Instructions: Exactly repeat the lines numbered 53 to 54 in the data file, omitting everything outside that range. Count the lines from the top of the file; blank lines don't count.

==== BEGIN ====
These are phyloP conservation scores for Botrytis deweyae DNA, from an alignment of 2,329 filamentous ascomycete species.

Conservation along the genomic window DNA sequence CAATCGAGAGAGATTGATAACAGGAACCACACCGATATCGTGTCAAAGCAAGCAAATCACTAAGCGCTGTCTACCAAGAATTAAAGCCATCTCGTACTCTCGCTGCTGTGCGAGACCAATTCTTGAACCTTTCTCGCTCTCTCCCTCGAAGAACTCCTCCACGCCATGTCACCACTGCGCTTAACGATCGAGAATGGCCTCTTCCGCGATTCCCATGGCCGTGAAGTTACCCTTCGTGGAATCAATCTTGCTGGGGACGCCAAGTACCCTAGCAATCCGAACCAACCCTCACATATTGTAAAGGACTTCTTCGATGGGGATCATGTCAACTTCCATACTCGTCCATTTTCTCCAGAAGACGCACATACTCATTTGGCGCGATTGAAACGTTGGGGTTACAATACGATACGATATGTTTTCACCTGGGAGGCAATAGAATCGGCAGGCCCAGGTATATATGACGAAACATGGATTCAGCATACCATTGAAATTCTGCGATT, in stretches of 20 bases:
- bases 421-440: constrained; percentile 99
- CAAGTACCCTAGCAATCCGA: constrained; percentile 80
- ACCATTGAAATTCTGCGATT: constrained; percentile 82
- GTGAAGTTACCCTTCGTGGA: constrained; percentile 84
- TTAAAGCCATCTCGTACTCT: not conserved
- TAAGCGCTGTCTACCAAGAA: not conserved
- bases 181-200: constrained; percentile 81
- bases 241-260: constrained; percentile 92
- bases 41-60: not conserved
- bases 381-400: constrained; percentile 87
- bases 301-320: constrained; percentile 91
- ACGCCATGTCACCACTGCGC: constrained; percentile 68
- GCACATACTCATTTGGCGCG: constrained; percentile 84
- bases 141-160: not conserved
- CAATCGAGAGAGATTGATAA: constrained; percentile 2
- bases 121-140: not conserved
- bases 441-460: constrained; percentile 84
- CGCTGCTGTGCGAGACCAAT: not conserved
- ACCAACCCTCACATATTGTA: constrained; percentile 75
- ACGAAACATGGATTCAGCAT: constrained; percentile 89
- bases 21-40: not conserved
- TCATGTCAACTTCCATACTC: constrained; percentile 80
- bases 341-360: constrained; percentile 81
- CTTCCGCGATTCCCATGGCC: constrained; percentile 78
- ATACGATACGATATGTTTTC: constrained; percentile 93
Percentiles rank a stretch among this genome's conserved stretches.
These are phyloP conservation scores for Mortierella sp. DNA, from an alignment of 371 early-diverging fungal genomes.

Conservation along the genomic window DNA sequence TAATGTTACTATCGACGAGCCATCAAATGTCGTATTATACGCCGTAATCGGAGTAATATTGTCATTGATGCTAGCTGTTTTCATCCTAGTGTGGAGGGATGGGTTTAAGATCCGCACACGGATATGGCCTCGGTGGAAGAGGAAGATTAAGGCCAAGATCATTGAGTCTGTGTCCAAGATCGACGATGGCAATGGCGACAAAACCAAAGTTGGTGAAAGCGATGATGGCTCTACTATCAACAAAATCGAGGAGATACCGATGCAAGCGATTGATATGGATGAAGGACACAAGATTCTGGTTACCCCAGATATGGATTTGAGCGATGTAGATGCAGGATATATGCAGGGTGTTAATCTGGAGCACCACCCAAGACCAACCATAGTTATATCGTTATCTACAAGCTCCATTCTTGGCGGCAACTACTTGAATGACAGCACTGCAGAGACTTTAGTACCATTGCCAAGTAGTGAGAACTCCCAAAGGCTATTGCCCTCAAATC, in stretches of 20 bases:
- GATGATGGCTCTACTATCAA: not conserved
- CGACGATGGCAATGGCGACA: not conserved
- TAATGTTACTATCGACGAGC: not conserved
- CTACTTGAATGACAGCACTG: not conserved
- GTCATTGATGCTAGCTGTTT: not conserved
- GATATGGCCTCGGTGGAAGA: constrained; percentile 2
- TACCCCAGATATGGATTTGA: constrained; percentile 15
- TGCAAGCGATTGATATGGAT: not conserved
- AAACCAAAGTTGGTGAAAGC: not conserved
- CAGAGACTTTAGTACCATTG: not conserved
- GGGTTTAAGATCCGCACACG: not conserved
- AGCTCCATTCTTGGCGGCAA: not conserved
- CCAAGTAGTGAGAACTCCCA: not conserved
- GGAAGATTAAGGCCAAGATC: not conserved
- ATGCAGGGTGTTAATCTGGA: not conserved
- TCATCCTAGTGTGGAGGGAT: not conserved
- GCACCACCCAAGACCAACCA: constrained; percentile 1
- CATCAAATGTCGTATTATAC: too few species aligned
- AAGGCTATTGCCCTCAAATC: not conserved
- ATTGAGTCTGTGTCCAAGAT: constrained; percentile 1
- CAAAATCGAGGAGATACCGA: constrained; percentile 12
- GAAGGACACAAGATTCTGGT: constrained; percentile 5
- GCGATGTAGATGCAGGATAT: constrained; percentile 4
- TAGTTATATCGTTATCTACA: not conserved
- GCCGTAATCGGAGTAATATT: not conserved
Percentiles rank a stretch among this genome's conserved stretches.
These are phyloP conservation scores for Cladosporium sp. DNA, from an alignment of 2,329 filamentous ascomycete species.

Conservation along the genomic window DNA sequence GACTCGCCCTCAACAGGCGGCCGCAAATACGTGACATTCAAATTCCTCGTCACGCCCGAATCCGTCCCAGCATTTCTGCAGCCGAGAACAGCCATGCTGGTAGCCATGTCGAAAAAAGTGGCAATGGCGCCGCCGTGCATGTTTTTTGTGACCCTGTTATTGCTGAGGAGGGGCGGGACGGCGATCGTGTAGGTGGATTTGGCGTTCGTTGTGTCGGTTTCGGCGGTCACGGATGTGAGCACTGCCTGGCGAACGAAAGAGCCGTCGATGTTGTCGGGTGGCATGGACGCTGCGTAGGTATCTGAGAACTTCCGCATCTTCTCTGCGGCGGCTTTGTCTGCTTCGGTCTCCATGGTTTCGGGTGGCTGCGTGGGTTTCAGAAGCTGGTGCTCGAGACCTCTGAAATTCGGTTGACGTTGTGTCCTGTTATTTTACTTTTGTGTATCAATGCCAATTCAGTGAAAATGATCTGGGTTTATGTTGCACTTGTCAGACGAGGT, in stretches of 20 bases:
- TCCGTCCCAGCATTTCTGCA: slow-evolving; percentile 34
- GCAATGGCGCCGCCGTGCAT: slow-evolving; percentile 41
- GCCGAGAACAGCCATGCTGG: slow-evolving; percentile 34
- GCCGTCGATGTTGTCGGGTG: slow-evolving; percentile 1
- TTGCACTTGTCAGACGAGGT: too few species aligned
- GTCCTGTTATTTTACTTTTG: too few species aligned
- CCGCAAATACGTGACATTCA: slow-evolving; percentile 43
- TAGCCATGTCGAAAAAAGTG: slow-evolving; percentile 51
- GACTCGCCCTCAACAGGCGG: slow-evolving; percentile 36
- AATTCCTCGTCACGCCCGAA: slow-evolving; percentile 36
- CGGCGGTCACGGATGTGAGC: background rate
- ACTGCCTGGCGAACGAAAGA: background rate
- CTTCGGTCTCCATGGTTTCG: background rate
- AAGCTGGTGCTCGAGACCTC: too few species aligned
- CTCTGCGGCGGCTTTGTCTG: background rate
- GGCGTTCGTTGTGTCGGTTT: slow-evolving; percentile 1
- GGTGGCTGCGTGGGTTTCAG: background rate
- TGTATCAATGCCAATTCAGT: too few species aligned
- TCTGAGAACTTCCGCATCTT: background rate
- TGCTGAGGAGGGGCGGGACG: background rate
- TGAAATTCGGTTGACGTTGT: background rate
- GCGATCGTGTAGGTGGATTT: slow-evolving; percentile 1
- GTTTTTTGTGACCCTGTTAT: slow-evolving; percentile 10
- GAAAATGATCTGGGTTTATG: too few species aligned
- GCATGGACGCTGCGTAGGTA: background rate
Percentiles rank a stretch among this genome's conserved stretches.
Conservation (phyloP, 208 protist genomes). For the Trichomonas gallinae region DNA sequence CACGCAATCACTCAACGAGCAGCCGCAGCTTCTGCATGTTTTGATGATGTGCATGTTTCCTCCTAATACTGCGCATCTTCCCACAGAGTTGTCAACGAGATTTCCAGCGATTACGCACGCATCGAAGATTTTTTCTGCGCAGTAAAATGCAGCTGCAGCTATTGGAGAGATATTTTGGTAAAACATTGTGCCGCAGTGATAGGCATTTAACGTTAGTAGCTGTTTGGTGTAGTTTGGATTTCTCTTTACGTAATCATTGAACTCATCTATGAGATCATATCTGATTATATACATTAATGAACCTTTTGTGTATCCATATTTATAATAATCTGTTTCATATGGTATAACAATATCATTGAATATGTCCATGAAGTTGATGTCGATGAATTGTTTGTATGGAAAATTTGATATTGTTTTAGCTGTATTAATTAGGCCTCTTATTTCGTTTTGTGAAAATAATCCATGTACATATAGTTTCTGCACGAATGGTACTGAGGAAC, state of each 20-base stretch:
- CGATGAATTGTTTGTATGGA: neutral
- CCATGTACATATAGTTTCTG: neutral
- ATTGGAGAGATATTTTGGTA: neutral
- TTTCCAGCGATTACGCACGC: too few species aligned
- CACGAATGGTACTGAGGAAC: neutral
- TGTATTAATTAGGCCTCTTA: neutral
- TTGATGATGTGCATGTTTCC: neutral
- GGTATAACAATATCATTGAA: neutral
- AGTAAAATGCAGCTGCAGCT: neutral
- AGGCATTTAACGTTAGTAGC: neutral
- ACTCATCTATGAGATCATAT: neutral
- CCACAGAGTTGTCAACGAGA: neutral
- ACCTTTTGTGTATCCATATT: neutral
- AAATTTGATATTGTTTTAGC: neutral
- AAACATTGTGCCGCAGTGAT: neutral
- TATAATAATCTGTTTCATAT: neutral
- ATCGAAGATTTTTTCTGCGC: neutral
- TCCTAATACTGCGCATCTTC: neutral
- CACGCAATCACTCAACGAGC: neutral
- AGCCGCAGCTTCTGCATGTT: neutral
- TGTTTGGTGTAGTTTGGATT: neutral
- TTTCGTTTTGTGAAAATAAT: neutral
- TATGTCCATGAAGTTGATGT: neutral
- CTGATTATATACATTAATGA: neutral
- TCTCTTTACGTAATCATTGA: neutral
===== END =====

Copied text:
- GCGATGTAGATGCAGGATAT: constrained; percentile 4
- TAGTTATATCGTTATCTACA: not conserved